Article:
China eye World Cup bid but non-committal on whether 2030 or 2034

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May 19 – Zhang Jian, China’s newly elected FIFA council member, says a World Cup bid from his country will come “sooner or later” but has declined to specify when.

Under FIFA’s partial rotation rules, 2034 would be the first realistic slot for China though an exception could be made if there is no suitable non-Asian candidate for 2030.

Chinese President Xi Jinping is an avid football fan and has spoken of his desire for the country to qualify for another World Cup since their first and only appearance at the 2002 finals, then to host a World Cup, and to eventually win one.

Meanwhile Chinese Super League clubs continue to splash out huge sums to lure overseas coaches and players.

“A World Cup bid can be said to come sooner or later, because it is written in black and white in the ‘Chinese football overall reform and development programme’,” Zhang, general secretary of the Chinese Football Association, was quoted as saying at the World Football Forum in Changsha, Hunan.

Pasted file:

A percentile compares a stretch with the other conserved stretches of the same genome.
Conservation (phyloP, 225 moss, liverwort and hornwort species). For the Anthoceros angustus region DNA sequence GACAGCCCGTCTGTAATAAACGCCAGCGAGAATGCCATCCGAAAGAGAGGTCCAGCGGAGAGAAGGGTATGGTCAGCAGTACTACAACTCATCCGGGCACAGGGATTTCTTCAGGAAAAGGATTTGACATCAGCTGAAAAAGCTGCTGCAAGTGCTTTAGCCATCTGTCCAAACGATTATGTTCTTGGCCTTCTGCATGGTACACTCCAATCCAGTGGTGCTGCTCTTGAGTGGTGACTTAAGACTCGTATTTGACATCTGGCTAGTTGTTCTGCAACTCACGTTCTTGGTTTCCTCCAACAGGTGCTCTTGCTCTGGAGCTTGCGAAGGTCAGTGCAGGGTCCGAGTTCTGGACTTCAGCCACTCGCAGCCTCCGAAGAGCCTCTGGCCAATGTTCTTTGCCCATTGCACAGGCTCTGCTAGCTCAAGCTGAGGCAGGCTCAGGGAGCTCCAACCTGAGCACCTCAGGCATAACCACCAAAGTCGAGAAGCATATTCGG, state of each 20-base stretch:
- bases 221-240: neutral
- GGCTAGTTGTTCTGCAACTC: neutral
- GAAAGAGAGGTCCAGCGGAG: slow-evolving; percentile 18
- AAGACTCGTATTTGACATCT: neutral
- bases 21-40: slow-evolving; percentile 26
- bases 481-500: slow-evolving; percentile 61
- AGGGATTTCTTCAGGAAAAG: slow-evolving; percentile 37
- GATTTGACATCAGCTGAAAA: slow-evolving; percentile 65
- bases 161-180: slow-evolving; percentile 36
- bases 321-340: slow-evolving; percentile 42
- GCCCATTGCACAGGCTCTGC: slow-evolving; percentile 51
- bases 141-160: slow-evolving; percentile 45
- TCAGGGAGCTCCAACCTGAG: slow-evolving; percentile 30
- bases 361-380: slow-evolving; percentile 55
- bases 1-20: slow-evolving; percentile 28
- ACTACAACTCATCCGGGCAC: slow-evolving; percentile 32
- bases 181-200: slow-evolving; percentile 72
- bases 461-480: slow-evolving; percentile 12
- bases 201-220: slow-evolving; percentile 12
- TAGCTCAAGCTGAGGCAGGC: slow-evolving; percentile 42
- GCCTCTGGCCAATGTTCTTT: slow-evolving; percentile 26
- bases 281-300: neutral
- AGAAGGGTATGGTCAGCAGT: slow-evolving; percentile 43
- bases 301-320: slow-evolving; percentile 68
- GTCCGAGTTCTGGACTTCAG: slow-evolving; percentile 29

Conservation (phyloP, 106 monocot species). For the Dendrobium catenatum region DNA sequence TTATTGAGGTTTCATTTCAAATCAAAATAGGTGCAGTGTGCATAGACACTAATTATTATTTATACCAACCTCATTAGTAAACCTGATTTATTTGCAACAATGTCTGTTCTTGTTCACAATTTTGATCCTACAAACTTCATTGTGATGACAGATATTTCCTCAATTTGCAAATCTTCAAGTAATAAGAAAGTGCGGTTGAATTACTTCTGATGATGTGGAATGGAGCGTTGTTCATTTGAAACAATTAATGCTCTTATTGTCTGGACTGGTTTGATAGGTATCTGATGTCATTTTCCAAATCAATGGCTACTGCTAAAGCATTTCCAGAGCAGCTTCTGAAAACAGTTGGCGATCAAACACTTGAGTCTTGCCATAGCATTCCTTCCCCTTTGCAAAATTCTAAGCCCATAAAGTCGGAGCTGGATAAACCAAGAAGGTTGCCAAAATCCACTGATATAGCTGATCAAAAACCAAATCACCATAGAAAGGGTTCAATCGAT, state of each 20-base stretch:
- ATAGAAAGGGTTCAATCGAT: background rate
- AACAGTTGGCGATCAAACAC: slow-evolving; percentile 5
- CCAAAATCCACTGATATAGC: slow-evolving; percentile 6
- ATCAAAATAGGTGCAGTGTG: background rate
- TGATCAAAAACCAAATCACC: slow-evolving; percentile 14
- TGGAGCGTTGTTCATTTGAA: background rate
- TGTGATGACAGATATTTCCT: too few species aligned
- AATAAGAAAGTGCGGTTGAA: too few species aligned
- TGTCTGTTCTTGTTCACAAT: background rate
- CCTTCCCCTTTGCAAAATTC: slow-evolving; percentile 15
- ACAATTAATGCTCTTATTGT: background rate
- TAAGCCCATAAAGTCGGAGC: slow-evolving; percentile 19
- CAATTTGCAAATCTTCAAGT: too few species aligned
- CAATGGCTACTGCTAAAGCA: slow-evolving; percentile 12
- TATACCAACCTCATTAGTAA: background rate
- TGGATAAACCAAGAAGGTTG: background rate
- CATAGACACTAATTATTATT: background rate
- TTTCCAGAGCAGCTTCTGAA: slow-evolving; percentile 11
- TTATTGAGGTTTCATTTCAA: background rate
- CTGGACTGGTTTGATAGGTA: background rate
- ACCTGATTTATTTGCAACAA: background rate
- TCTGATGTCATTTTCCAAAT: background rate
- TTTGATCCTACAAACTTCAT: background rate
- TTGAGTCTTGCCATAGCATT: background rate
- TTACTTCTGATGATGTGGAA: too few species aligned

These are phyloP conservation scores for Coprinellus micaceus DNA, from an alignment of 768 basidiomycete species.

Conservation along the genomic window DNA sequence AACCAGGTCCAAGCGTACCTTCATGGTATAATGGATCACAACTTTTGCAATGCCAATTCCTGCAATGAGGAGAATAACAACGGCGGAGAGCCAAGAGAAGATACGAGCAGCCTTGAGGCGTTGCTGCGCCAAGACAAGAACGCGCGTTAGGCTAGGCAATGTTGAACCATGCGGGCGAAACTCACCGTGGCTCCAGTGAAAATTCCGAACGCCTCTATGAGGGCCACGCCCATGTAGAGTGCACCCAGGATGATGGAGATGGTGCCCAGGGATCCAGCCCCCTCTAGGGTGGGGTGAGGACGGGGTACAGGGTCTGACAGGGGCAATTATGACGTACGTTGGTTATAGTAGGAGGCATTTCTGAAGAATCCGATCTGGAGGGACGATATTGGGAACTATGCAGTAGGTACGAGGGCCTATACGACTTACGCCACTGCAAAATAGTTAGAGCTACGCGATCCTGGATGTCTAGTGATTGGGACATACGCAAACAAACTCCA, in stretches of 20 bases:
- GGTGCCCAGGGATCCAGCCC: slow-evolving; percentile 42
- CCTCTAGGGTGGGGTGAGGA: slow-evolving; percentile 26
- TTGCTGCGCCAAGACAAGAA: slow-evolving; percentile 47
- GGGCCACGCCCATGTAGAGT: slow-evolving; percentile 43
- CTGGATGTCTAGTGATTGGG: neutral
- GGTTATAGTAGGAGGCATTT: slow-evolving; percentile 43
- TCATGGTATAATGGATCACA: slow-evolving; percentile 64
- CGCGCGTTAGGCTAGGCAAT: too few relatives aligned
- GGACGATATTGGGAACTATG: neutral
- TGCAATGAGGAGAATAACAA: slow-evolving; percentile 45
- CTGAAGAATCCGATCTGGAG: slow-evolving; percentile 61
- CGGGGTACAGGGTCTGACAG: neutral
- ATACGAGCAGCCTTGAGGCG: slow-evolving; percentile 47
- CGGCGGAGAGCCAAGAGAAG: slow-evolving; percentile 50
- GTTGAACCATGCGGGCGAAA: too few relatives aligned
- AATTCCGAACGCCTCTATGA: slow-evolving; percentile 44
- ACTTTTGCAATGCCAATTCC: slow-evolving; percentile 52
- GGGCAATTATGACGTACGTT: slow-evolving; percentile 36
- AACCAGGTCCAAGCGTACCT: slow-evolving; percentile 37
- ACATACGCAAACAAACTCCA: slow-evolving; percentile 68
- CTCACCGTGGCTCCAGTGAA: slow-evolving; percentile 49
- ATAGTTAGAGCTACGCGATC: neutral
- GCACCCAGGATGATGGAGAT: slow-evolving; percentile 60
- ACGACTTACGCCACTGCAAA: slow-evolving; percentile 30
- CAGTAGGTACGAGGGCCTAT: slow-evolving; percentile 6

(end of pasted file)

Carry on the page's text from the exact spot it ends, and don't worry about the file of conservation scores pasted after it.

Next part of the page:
“But as for the specific bid for which World Cup, it must be based on a comprehensive assessment of all aspects of the situation. At the same time the World Cup bid is also a national project – it’s not just the Chinese Football Association that can decide such a thing; we will base it on the development of the situation … it’s a major [project] that we will seriously study.”

Zhang said his election to the 37-member FIFA Council could only benefit the region.

“(My appointment) happened as part of the bigger picture of China’s football reform and development, and it means in the future Chinese football, world football and Asian football can eventually be integrated in a good way. Chinese football can provide more opportunities and motivation to Asian and world football.

“Asia is the biggest continent but the level of Asian football is not consistent with its scale. It is relatively poor in the world. However, Asian football has a lot of potential, considering its geographical size, population and market.”

Chung Mong-gyu, South Korean FA president and also elected by Asian nations to the FIFA council in Bahrain last week, has suggested that his country Japan, China – and possibly even North Korea – could team up to jointly bid for 2030.

“If South Korea, China, and Japan decide to stage the World Cup, it can be really appealing to others in terms of financial conditions,” he said though such a plan would be highly unlikely given that South Korea and Japan co-hosted in 2002.

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